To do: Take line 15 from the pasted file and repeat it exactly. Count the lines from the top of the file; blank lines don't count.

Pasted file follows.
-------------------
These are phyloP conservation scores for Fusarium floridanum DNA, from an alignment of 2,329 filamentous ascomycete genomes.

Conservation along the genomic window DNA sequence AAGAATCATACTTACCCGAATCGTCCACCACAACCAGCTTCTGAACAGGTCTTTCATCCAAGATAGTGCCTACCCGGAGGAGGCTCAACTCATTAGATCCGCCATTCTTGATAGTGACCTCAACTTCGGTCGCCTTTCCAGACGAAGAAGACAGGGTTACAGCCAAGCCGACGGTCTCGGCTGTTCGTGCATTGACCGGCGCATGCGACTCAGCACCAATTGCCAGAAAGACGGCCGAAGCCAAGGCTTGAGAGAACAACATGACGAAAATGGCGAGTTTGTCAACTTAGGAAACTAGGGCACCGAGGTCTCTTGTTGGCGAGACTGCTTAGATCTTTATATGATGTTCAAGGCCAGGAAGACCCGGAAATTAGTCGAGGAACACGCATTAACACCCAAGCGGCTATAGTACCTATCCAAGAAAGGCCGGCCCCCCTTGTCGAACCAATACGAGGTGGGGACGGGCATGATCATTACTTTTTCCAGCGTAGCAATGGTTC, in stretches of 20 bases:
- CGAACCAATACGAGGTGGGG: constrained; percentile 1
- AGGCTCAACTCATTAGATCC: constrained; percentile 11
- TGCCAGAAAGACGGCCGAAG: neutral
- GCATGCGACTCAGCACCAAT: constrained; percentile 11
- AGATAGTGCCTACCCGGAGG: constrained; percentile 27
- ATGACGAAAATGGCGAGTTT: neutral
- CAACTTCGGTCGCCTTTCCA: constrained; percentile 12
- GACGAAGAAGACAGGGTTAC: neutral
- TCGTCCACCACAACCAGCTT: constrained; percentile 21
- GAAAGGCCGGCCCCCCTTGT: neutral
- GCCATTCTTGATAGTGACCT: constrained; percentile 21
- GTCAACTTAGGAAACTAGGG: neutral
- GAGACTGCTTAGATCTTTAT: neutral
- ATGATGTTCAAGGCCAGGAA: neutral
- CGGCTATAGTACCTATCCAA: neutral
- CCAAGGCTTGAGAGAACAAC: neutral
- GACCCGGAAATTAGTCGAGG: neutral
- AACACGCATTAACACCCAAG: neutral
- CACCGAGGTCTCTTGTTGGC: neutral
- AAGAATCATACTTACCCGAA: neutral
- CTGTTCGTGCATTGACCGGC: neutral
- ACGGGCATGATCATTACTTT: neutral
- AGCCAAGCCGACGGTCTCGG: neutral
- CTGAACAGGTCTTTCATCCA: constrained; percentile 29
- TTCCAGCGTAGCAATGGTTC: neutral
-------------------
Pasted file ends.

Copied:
- GAGACTGCTTAGATCTTTAT: neutral